Another useful classification is to divide the elements into metals and nonmetals. Metals conduct electricity as both solids and liquids, have lustrous surfaces when pure, can be pounded into different shapes and drawn into wires, and conduct heat well. Nonmetals have very small electrical conductivity and have a broad range of other properties. Six elements, the metalloids, have properties intermediate between metals and nonmetals.
Chemical reactions and the classifications of substances discussed so far are based on what are called macroscopic observations. Macroscopic refers to things large enough to be seen and manipulated in a laboratory (or anywhere else). Enhancing your understanding of the macroscopic world is a goal of this course.
D1.2 Atoms, Molecules, and Ions
A different fundamental aspect of chemistry is that we can better understand elements, compounds, and reactions if we build models based on tiny particles that are constantly in motion: atoms and molecules.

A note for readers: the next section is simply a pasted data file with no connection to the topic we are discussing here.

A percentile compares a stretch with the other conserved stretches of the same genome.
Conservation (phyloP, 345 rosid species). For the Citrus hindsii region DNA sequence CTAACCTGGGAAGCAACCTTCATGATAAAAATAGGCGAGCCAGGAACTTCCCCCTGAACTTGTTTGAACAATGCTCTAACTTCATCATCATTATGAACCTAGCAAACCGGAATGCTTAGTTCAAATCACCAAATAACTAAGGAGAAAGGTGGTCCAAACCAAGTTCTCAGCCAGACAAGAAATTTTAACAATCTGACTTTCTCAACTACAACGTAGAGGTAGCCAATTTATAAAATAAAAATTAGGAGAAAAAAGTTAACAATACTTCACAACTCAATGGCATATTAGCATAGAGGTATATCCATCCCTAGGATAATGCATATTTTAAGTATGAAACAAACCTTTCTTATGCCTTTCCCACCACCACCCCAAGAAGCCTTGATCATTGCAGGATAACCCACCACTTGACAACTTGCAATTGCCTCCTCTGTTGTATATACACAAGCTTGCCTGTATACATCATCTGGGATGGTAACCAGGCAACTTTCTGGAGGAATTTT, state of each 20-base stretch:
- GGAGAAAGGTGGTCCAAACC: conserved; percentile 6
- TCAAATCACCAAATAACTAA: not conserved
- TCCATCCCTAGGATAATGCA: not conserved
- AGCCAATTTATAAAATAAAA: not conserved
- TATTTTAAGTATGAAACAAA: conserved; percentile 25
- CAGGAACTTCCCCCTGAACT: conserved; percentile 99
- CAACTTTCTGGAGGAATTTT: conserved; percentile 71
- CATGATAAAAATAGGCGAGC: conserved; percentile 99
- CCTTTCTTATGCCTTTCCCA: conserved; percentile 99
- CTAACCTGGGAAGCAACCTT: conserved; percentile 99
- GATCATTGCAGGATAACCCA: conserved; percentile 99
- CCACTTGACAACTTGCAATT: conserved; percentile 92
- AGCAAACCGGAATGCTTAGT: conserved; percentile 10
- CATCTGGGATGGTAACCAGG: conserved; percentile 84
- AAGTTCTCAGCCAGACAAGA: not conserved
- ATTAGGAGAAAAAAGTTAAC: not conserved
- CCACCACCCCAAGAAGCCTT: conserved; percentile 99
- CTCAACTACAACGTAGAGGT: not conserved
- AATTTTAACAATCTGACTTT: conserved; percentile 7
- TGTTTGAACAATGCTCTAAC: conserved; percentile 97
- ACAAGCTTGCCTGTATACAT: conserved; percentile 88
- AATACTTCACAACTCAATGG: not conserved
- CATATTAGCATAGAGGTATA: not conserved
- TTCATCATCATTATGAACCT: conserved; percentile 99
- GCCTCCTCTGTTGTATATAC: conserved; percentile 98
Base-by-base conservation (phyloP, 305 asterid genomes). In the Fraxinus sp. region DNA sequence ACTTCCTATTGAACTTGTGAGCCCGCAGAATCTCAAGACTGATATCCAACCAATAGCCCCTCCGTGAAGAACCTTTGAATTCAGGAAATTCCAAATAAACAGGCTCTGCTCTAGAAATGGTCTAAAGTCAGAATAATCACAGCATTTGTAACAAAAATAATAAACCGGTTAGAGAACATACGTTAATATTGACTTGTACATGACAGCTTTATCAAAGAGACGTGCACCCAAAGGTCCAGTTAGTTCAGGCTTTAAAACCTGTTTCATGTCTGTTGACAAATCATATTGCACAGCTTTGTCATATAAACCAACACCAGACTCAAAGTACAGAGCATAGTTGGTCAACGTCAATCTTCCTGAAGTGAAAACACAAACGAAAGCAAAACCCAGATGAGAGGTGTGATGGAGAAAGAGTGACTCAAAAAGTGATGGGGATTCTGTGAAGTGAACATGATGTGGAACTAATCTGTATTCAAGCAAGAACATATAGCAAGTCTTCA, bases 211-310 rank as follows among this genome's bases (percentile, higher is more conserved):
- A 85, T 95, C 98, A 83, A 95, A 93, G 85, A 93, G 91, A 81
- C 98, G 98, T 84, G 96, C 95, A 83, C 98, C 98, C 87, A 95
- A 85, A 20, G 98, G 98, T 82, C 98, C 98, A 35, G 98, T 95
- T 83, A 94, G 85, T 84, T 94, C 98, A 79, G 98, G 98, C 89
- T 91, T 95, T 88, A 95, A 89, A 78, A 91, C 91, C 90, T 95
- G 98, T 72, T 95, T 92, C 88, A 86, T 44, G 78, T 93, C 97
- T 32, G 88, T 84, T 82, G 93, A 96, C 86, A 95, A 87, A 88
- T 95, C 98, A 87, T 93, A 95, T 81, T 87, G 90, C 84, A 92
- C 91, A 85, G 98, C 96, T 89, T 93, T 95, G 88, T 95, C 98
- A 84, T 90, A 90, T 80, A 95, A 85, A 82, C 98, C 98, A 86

An atom is the tiniest particle of an element that has the chemical properties of that element. Atoms are extremely small, with sizes on the order of 100 pm to 350 pm (1 pm = 10−12 m). The smallest thing discernible with the most powerful optical microscope is more than 1000 times bigger than an atom. A molecule is two or more atoms connected by chemical bonds. Atomic scale or sub-microscopic scale refers to things about the same size as atoms and molecules. Chemists build atomic-scale models to interpret and predict macroscopic phenomena. For example, many substances consist of molecules; the properties of these molecular substances can be predicted if we know which atoms make up their molecules and how those atoms are arranged.